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A Global Merged Land–Air–Sea Surface Temperature Reconstruction Based on Historical Observations (1880–1997)

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  • 1 NOAA/NESDIS/National Climatic Data Center, Asheville, North Carolina, and CICS/ESSIC, University of Maryland, College Park, College Park, Maryland
  • | 2 NOAA/NESDIS/National Climatic Data Center, Asheville, North Carolina
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Abstract

A merged land–air–sea surface temperature reconstruction analysis is developed for monthly anomalies. The reconstruction is global and spatially complete. Reconstructed anomalies damp toward zero in regions with insufficient sampling. Error estimates account for the damping associated with sparse sampling, and also for bias uncertainty in both the land and sea observations. Averages of the reconstruction are similar to simple averages of the unanalyzed data for most of the analysis period. For the nineteenth century, when sampling is most sparse and the error estimates are largest, the differences between the averaged reconstruction and the simple averages are largest. Sampling is always sparse poleward of 60° latitude, and historic reconstructions for the polar regions should be used with caution.

Corresponding author address: Dr. Thomas M. Smith, National Climatic Data Center, ESSIC, 4115 Computer and Space Sciences Bldg., University of Maryland, College Park, College Park, MD 20742-2465. Email: tom.smith@noaa.gov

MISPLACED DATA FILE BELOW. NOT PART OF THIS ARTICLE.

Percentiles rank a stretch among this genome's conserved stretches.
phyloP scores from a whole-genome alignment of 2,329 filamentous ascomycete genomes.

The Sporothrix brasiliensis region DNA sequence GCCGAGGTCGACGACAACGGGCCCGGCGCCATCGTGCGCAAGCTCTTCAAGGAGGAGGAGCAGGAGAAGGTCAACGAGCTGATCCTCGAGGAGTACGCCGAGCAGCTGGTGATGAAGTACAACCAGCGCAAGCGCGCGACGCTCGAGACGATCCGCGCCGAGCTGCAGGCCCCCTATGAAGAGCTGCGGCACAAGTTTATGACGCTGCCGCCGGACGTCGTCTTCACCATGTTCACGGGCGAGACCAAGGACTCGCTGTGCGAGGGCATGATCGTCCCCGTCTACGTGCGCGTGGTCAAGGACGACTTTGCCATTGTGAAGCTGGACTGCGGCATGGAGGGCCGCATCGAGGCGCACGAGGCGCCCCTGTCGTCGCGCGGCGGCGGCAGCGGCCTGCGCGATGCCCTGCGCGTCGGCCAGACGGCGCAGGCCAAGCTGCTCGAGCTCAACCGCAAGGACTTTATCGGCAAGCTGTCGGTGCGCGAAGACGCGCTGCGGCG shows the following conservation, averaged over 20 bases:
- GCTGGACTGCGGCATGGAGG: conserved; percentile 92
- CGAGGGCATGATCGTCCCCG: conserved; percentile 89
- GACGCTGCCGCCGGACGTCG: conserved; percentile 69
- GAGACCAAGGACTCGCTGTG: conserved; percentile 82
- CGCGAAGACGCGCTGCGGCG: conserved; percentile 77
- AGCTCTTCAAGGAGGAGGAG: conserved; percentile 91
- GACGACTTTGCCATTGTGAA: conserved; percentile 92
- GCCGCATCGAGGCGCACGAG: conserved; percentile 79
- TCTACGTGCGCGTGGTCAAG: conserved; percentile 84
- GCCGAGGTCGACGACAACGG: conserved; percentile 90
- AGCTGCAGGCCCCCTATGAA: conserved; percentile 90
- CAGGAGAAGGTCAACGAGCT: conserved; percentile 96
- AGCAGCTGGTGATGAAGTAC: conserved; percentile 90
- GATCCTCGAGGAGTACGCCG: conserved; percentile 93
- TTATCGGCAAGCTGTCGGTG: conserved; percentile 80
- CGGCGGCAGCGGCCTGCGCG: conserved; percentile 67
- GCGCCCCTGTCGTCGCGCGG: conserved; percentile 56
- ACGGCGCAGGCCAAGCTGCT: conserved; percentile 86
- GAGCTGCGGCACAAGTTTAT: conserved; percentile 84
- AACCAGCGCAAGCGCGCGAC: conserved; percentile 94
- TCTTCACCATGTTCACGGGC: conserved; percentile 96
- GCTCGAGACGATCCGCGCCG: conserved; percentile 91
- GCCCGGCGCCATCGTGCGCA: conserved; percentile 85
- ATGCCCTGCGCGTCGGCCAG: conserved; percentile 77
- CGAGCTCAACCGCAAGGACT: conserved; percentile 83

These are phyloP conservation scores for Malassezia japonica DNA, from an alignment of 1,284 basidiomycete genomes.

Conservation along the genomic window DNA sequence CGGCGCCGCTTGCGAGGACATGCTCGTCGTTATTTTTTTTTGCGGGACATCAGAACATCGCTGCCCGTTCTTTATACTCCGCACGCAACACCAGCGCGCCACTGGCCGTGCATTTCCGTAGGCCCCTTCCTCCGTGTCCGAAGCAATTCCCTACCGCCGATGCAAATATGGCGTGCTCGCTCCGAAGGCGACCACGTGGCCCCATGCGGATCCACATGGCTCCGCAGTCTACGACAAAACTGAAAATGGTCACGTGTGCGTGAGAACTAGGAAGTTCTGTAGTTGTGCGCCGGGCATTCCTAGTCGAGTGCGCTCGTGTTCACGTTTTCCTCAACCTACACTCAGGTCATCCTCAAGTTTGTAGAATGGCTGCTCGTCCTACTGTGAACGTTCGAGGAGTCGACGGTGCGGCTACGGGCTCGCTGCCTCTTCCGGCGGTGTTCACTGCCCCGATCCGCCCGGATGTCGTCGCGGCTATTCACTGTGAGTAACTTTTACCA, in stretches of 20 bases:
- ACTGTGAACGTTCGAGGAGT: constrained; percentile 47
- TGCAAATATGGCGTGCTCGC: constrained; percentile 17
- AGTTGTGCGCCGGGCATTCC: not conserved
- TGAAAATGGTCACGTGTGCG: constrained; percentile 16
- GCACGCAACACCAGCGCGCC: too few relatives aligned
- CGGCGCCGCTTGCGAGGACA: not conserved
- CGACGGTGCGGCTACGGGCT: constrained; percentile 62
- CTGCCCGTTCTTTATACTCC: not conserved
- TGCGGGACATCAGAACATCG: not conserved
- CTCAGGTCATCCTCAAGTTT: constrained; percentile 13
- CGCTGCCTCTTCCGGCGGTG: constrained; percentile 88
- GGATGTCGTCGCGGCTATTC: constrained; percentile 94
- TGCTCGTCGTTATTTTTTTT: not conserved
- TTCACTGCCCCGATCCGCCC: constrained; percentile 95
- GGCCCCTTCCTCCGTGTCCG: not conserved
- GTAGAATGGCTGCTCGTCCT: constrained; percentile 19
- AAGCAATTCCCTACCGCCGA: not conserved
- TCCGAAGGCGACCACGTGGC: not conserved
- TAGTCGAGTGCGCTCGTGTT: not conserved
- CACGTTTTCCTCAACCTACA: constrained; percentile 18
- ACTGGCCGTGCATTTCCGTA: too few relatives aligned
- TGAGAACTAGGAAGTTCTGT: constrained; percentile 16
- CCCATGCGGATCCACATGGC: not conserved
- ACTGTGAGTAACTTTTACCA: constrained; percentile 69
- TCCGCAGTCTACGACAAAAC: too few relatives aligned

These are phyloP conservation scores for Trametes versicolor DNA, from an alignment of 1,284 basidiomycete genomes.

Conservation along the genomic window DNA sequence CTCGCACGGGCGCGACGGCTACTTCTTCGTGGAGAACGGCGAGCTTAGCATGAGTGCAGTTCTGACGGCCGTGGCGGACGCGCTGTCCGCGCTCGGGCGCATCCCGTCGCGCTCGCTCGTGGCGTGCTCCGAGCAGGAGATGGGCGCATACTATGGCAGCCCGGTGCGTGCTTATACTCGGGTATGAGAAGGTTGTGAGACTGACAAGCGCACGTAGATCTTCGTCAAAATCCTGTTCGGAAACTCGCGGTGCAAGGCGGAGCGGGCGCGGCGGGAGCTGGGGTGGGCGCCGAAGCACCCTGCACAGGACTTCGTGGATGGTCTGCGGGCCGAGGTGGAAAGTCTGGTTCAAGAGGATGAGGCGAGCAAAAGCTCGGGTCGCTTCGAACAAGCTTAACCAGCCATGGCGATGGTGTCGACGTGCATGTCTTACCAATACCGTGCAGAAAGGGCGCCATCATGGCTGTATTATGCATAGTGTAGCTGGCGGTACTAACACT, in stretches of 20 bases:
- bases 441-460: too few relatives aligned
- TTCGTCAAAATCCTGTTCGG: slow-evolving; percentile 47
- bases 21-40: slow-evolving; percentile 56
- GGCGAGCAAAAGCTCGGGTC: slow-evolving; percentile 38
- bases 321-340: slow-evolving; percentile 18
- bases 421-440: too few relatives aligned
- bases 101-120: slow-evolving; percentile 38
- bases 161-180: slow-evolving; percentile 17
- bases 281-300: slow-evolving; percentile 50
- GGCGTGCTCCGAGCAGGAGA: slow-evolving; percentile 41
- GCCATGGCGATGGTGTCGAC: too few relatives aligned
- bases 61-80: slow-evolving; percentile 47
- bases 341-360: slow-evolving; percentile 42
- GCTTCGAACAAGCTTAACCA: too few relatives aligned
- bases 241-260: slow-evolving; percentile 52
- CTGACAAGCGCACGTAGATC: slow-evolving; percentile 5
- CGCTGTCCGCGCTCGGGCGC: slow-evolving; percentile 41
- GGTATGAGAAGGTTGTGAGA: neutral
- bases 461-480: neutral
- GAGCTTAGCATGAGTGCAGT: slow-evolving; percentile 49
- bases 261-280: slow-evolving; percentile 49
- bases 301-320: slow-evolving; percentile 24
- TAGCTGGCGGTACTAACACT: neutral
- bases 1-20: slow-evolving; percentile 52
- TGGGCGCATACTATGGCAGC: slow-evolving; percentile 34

Abstract

A merged land–air–sea surface temperature reconstruction analysis is developed for monthly anomalies. The reconstruction is global and spatially complete. Reconstructed anomalies damp toward zero in regions with insufficient sampling. Error estimates account for the damping associated with sparse sampling, and also for bias uncertainty in both the land and sea observations. Averages of the reconstruction are similar to simple averages of the unanalyzed data for most of the analysis period. For the nineteenth century, when sampling is most sparse and the error estimates are largest, the differences between the averaged reconstruction and the simple averages are largest. Sampling is always sparse poleward of 60° latitude, and historic reconstructions for the polar regions should be used with caution.

Corresponding author address: Dr. Thomas M. Smith, National Climatic Data Center, ESSIC, 4115 Computer and Space Sciences Bldg., University of Maryland, College Park, College Park, MD 20742-2465. Email: tom.smith@noaa.gov

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